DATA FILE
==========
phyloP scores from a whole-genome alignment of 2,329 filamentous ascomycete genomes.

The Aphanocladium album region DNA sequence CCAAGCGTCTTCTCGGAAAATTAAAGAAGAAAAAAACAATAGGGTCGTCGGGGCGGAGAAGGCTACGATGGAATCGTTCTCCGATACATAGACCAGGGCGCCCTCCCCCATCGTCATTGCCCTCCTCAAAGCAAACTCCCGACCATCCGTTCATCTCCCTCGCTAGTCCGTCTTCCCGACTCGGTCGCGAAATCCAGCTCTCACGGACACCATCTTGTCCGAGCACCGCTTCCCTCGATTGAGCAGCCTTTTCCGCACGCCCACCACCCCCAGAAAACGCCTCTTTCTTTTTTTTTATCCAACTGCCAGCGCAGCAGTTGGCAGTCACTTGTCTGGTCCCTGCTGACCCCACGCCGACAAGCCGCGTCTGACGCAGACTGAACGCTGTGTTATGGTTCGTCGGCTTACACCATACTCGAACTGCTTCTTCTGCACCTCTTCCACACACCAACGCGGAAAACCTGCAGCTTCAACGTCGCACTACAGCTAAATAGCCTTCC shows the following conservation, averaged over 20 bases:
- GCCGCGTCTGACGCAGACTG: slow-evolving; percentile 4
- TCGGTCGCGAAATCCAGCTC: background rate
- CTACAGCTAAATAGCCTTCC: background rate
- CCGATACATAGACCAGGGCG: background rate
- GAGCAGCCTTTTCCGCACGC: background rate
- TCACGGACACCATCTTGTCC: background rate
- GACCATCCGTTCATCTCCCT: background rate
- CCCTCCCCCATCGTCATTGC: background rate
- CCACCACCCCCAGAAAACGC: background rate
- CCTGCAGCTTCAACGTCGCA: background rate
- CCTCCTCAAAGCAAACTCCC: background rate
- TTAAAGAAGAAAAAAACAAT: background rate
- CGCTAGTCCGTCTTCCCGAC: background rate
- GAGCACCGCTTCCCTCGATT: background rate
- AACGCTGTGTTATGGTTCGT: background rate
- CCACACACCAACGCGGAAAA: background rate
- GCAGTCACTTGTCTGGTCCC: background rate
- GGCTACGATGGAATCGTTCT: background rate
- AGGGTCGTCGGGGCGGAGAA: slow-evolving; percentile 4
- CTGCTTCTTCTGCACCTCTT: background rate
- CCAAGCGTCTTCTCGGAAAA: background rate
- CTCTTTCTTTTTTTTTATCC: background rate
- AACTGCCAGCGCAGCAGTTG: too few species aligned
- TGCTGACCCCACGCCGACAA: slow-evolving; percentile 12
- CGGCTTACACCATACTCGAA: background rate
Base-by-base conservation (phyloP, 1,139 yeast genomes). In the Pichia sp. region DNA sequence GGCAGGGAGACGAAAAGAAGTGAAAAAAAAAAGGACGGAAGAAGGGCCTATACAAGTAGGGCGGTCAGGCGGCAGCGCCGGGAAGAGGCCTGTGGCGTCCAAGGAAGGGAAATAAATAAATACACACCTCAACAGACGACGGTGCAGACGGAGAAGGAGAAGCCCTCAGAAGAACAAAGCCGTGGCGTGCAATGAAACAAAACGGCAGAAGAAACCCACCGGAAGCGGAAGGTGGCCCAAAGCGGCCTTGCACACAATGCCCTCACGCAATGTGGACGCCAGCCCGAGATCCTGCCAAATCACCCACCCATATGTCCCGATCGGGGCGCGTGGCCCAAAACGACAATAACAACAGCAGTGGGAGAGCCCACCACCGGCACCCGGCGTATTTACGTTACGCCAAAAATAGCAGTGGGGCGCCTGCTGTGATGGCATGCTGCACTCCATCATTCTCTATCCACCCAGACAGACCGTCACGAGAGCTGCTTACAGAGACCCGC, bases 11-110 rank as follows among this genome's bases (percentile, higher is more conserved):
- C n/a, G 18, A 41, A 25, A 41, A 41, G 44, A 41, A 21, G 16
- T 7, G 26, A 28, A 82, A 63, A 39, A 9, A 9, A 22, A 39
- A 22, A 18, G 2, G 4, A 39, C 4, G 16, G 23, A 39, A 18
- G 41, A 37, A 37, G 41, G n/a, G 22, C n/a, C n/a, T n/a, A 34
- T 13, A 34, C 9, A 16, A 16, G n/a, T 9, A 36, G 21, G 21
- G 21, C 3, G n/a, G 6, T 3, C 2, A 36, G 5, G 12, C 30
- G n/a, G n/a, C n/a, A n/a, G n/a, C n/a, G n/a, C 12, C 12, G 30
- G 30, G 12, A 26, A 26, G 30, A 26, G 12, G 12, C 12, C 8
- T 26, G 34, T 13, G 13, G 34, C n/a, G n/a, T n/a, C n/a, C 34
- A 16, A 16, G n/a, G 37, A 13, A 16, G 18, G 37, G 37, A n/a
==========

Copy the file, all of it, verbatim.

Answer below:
phyloP scores from a whole-genome alignment of 2,329 filamentous ascomycete genomes.

The Aphanocladium album region DNA sequence CCAAGCGTCTTCTCGGAAAATTAAAGAAGAAAAAAACAATAGGGTCGTCGGGGCGGAGAAGGCTACGATGGAATCGTTCTCCGATACATAGACCAGGGCGCCCTCCCCCATCGTCATTGCCCTCCTCAAAGCAAACTCCCGACCATCCGTTCATCTCCCTCGCTAGTCCGTCTTCCCGACTCGGTCGCGAAATCCAGCTCTCACGGACACCATCTTGTCCGAGCACCGCTTCCCTCGATTGAGCAGCCTTTTCCGCACGCCCACCACCCCCAGAAAACGCCTCTTTCTTTTTTTTTATCCAACTGCCAGCGCAGCAGTTGGCAGTCACTTGTCTGGTCCCTGCTGACCCCACGCCGACAAGCCGCGTCTGACGCAGACTGAACGCTGTGTTATGGTTCGTCGGCTTACACCATACTCGAACTGCTTCTTCTGCACCTCTTCCACACACCAACGCGGAAAACCTGCAGCTTCAACGTCGCACTACAGCTAAATAGCCTTCC shows the following conservation, averaged over 20 bases:
- GCCGCGTCTGACGCAGACTG: slow-evolving; percentile 4
- TCGGTCGCGAAATCCAGCTC: background rate
- CTACAGCTAAATAGCCTTCC: background rate
- CCGATACATAGACCAGGGCG: background rate
- GAGCAGCCTTTTCCGCACGC: background rate
- TCACGGACACCATCTTGTCC: background rate
- GACCATCCGTTCATCTCCCT: background rate
- CCCTCCCCCATCGTCATTGC: background rate
- CCACCACCCCCAGAAAACGC: background rate
- CCTGCAGCTTCAACGTCGCA: background rate
- CCTCCTCAAAGCAAACTCCC: background rate
- TTAAAGAAGAAAAAAACAAT: background rate
- CGCTAGTCCGTCTTCCCGAC: background rate
- GAGCACCGCTTCCCTCGATT: background rate
- AACGCTGTGTTATGGTTCGT: background rate
- CCACACACCAACGCGGAAAA: background rate
- GCAGTCACTTGTCTGGTCCC: background rate
- GGCTACGATGGAATCGTTCT: background rate
- AGGGTCGTCGGGGCGGAGAA: slow-evolving; percentile 4
- CTGCTTCTTCTGCACCTCTT: background rate
- CCAAGCGTCTTCTCGGAAAA: background rate
- CTCTTTCTTTTTTTTTATCC: background rate
- AACTGCCAGCGCAGCAGTTG: too few species aligned
- TGCTGACCCCACGCCGACAA: slow-evolving; percentile 12
- CGGCTTACACCATACTCGAA: background rate
Base-by-base conservation (phyloP, 1,139 yeast genomes). In the Pichia sp. region DNA sequence GGCAGGGAGACGAAAAGAAGTGAAAAAAAAAAGGACGGAAGAAGGGCCTATACAAGTAGGGCGGTCAGGCGGCAGCGCCGGGAAGAGGCCTGTGGCGTCCAAGGAAGGGAAATAAATAAATACACACCTCAACAGACGACGGTGCAGACGGAGAAGGAGAAGCCCTCAGAAGAACAAAGCCGTGGCGTGCAATGAAACAAAACGGCAGAAGAAACCCACCGGAAGCGGAAGGTGGCCCAAAGCGGCCTTGCACACAATGCCCTCACGCAATGTGGACGCCAGCCCGAGATCCTGCCAAATCACCCACCCATATGTCCCGATCGGGGCGCGTGGCCCAAAACGACAATAACAACAGCAGTGGGAGAGCCCACCACCGGCACCCGGCGTATTTACGTTACGCCAAAAATAGCAGTGGGGCGCCTGCTGTGATGGCATGCTGCACTCCATCATTCTCTATCCACCCAGACAGACCGTCACGAGAGCTGCTTACAGAGACCCGC, bases 11-110 rank as follows among this genome's bases (percentile, higher is more conserved):
- C n/a, G 18, A 41, A 25, A 41, A 41, G 44, A 41, A 21, G 16
- T 7, G 26, A 28, A 82, A 63, A 39, A 9, A 9, A 22, A 39
- A 22, A 18, G 2, G 4, A 39, C 4, G 16, G 23, A 39, A 18
- G 41, A 37, A 37, G 41, G n/a, G 22, C n/a, C n/a, T n/a, A 34
- T 13, A 34, C 9, A 16, A 16, G n/a, T 9, A 36, G 21, G 21
- G 21, C 3, G n/a, G 6, T 3, C 2, A 36, G 5, G 12, C 30
- G n/a, G n/a, C n/a, A n/a, G n/a, C n/a, G n/a, C 12, C 12, G 30
- G 30, G 12, A 26, A 26, G 30, A 26, G 12, G 12, C 12, C 8
- T 26, G 34, T 13, G 13, G 34, C n/a, G n/a, T n/a, C n/a, C 34
- A 16, A 16, G n/a, G 37, A 13, A 16, G 18, G 37, G 37, A n/a